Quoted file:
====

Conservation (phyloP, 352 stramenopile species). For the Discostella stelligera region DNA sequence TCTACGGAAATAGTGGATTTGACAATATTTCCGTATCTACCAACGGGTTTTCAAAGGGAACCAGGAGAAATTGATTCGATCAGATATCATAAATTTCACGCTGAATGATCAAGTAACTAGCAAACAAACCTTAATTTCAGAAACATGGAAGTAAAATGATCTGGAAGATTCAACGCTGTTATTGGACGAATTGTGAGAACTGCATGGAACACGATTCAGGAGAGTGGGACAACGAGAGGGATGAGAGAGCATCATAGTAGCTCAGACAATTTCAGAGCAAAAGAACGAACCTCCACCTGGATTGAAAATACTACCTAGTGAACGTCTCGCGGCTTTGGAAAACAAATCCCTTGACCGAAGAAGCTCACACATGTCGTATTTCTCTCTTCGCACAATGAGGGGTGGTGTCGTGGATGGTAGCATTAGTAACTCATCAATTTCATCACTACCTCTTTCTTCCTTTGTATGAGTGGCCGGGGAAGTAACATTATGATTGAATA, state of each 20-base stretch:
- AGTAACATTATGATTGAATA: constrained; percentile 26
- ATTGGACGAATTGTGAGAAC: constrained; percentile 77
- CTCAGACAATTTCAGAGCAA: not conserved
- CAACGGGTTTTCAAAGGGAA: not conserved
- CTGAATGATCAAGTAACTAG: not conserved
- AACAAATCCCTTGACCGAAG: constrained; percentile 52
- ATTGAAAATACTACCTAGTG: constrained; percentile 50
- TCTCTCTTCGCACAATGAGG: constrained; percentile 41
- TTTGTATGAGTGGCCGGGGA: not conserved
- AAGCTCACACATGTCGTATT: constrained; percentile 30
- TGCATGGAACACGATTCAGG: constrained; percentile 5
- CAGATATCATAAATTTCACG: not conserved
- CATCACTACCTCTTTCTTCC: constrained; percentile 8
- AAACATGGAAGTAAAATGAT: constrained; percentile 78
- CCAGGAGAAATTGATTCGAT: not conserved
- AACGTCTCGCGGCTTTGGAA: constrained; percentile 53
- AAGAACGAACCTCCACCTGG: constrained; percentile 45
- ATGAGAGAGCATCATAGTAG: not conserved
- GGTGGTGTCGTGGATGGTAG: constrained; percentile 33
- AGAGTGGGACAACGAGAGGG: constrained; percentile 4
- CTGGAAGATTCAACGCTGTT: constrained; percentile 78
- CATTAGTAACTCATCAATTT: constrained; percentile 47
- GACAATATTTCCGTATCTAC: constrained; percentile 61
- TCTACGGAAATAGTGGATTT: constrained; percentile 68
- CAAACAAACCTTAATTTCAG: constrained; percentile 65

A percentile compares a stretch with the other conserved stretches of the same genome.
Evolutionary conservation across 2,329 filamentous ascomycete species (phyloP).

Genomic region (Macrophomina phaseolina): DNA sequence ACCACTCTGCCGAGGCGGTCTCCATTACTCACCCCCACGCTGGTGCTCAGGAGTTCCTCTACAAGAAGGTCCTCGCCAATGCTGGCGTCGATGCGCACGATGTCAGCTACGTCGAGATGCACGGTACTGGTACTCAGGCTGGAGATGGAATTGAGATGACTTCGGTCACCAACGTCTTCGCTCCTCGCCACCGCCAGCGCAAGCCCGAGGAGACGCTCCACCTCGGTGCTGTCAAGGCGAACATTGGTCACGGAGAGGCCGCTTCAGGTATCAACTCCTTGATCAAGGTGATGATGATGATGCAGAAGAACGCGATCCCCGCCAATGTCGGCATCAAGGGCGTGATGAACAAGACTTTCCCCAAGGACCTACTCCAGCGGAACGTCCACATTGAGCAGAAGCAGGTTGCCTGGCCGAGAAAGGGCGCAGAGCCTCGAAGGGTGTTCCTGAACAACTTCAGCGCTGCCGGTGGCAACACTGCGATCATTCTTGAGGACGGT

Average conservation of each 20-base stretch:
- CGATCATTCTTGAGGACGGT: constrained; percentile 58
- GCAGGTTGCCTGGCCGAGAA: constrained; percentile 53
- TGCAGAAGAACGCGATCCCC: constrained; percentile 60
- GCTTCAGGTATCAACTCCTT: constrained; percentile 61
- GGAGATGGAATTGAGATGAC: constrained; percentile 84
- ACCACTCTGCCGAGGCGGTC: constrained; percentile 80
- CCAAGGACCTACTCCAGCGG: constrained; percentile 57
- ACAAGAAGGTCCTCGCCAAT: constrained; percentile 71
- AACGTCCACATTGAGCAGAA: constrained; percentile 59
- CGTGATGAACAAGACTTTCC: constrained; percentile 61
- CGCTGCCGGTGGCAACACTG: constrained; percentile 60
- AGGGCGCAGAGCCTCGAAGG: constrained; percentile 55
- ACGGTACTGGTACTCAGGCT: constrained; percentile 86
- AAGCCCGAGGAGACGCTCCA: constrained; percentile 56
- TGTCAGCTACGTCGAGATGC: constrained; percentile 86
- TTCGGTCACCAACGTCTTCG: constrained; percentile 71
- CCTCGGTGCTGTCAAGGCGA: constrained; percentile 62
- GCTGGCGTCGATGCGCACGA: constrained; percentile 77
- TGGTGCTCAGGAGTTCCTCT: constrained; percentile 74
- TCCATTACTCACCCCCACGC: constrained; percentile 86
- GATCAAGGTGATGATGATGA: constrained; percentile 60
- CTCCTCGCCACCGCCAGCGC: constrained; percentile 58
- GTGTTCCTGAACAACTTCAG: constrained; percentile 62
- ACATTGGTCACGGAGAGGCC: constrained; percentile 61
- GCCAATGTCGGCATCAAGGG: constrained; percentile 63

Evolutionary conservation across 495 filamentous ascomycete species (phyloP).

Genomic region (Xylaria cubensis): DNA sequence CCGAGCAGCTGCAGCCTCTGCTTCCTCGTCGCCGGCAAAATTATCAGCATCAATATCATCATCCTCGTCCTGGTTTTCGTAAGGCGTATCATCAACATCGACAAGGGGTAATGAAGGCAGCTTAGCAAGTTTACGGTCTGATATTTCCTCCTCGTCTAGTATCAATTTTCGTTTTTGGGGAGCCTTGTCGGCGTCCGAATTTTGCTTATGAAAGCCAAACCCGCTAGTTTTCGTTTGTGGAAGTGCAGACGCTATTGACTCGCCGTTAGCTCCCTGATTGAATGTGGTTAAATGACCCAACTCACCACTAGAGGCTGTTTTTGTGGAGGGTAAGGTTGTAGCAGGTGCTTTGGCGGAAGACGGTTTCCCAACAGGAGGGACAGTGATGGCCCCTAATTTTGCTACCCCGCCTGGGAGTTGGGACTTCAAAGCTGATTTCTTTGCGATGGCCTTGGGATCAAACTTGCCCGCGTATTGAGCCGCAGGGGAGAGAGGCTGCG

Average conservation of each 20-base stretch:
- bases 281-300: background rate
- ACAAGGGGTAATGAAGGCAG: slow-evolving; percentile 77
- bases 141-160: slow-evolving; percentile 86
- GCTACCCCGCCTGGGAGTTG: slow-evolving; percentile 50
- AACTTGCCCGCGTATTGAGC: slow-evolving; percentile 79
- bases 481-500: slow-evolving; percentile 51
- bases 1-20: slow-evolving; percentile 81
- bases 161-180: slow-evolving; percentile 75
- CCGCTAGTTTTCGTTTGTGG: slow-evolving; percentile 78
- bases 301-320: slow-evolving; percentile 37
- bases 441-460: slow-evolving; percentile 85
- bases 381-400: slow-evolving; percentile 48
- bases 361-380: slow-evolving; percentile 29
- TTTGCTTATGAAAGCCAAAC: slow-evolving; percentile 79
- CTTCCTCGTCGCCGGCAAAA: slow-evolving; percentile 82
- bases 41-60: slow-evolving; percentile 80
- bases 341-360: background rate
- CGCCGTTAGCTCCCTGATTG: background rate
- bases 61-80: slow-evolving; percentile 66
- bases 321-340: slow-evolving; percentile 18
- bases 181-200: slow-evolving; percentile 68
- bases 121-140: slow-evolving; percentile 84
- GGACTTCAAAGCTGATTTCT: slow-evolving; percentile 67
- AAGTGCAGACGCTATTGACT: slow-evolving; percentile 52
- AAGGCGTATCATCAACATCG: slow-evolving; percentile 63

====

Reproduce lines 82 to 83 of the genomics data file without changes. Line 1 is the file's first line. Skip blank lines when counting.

- AAGTGCAGACGCTATTGACT: slow-evolving; percentile 52
- AAGGCGTATCATCAACATCG: slow-evolving; percentile 63